The February edition of Scientific American Mind is out and there are a number of interesting freely available articles online. First, there is a review article that (among other things) lists the web's best psychology / neuroscience blogs: Cognitive Daily, Mind Hacks, PsyBlog, The Neurocritic, and The Frontal Cortext all get favorable mentions. (I read all these blogs, by the way, and can recommend them all).
Then there is the fascinating column by Scott Lilienfeld and Hal Arkowitz on "brainscams" that they dedicate to the late skeptical psychologist Barry Beyerstein. (Beyerstein, incidentally, was interviewed [mp3] on The Skeptics Guide to the Universe shortly before his death). The column debunks three persistent myths: (1) that we use only 10% of our brain, (2) that some people are left-brained and others right-brained and (3) that we can use alpha waves to aid relaxation and achieve a more profound consciousness.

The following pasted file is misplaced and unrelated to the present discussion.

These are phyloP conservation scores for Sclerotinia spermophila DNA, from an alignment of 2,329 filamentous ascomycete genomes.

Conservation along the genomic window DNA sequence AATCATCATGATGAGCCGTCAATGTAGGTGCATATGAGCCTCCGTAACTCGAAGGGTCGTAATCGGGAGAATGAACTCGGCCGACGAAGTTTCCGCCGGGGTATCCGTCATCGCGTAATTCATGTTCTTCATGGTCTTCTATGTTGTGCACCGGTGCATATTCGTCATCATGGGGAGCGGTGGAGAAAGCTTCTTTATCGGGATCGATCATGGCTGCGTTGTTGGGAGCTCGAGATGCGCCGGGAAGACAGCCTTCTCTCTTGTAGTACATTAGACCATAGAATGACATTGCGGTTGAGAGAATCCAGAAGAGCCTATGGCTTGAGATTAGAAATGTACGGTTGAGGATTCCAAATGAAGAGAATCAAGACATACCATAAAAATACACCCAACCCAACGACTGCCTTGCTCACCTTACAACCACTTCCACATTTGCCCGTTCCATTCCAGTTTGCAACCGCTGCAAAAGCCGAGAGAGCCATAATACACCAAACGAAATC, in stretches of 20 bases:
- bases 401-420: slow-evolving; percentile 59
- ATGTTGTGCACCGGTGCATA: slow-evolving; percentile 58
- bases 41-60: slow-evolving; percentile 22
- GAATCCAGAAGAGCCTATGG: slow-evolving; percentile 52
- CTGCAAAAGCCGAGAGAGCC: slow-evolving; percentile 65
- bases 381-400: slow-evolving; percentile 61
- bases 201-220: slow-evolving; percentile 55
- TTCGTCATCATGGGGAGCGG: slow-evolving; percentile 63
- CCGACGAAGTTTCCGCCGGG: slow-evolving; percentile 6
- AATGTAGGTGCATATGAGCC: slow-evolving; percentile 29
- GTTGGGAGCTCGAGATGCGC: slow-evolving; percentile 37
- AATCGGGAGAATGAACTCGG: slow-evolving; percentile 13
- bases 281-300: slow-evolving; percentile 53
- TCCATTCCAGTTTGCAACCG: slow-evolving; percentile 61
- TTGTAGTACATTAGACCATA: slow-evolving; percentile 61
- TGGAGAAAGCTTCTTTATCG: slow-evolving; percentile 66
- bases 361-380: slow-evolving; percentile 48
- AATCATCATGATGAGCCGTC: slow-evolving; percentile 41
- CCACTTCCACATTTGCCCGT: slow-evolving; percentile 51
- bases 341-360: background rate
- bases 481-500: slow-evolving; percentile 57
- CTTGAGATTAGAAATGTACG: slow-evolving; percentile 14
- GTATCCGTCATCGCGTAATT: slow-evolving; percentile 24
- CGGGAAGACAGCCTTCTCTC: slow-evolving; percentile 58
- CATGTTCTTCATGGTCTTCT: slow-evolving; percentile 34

Yvonne Raley and Robert Talisse argue that widespread public misconceptions (like most Americans believing there is incontrovertible evidence of WMD in Iraq before the war) is not due to "politically motivated disinformation campaign[s]" but to "common types of reasoning errors, which appear frequently in discussions in the news media and which can easily fool an unsuspecting public." Specifically, they think public misconception engendered by the media is due to the straw man fallacy and, a variation thereof, what they call the weak man argument (in which someone attacks the weakest argument of an opponent, falsely implying it is representative of the opponent's arguments).
Finally, Chip Walter attempts to answer the mystery of why we kiss and, in doing so, he surveys a host of intriguing recent findings that are starting to shed some light on why kissing evolved and what its biological effects are today.